He helped the boys as they sawed down overgrowth and dragged dead branches to the back of a flatbed. He moved them along from project to project, keeping them on task.
Scouting's highest rank is also on the minds of some of the younger Scouts. They want to follow the path defined by their older brothers who have already ascended to Eagle Scout.
Mark Spaulding, 11, stands beside his friend Thomas Wegmann, 12.
They've been in Scouting for just more than a year and often are paired as “buddies” in group activities. They looked forward to summer camp, especially free shooting. Less so: today's manual labor.
They want to achieve the star rank by the end of the year, which means more service hours and more badges.
“You just have to keep working up to the end,” Wegmann, Boy Scout First Class, said. Neither plans to join another troop when Troop 442 disbands.
As Scouting buddies, the two boys will often pair up and share a tent. Spaulding, Boy Scout Second Class, recalled a wilderness survival trip where the Scouts had to build their own shelter. A strong storm collapsed a fellow Scout's structure and forced four boys into the same tent.
“If you were like a buddy, and he's gay, how could you sleep with him?” Spaulding said. “But you couldn't leave him by himself. That would be wrong. What are you supposed to do with him?”
Spaulding looks down, silent, running his foot over the wood chips beneath him. He has no answer.
It's an issue that his father, Craig, said remains unresolved. He's been an assistant Scoutmaster for 12 years and is the proud parent of two Eagle Scouts. He and Gary Willig joined the boys on Willig's Eagle Scout project, installing white window trim on a few of the miniature houses.
“You'd never put a boy and a girl in a tent, so why would you put a (straight) boy and a gay boy in a tent?” he said.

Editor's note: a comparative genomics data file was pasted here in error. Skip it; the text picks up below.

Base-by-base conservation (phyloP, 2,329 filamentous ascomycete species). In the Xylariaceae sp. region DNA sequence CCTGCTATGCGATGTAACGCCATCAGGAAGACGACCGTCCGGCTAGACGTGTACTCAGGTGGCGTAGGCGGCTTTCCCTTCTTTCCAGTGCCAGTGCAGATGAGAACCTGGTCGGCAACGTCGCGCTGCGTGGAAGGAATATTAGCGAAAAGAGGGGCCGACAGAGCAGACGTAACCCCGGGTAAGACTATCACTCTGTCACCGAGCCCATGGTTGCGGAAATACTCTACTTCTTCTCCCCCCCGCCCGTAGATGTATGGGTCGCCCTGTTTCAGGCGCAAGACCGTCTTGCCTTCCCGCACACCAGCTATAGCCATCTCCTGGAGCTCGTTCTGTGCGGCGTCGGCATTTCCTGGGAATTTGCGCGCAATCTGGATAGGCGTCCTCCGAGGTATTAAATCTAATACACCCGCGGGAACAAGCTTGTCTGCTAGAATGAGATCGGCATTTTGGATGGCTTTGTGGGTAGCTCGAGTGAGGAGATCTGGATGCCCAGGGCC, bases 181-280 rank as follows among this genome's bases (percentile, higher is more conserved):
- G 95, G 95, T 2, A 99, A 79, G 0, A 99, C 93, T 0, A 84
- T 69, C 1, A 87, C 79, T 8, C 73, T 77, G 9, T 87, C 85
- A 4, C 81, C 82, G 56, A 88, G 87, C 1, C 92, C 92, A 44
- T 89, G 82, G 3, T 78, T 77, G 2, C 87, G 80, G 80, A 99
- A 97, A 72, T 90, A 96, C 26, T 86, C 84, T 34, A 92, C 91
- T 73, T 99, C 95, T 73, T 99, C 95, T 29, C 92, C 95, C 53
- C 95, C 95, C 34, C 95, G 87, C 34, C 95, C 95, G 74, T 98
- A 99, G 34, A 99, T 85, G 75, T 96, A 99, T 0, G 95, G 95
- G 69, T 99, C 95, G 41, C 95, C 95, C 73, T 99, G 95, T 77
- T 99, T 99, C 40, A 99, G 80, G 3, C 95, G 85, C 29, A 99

The idea that he or the troop is gay bashing is false, he said. Craig, who himself has a gay brother, said it's a lifestyle he doesn't agree with. He doesn't take issue with gays living the way they want, only with BSA changing its values.
“They're redefining what morally straight is. You just can't just redefine morality.”
* * *
“I've done more work than you've done in your entire life,” Wegmann jabs at Spaulding.
Spaulding scrubs out a blue work bucket. “All right, I did this half. You do the other.”
Wegmann makes his way over, motioning for the bucket.
It's part of the back of forth between the two boys, between most members of the group really. Earlier, they laughed about the television character Dora the Explorer. They took a moment to watch a hatchling hop from branch to branch. Together, they helped push Willig closer to achieving his final rank.
Spaulding knows he won't make it there, though he has no plans to seek another troop.
Gliot said the council will aid those wanting to continue with Scouting, matching Scouts with new troops and troops with new chartering organizations.
Troop 442 leaders continue the search for an organization more in line with their beliefs, Gary said, one that keeps moral and ethical standards high.
“You have to have standards some place,” he said. “You have to know God's word has a say. You have to take a moral stand.”
Mark and his father will see what new options develop in the new year. In the meantime, Mark will be lucky to jump two ranks by the end of the year.
He can't help but wonder as he presses the wood chips beneath his feet.
“What's the point anymore?”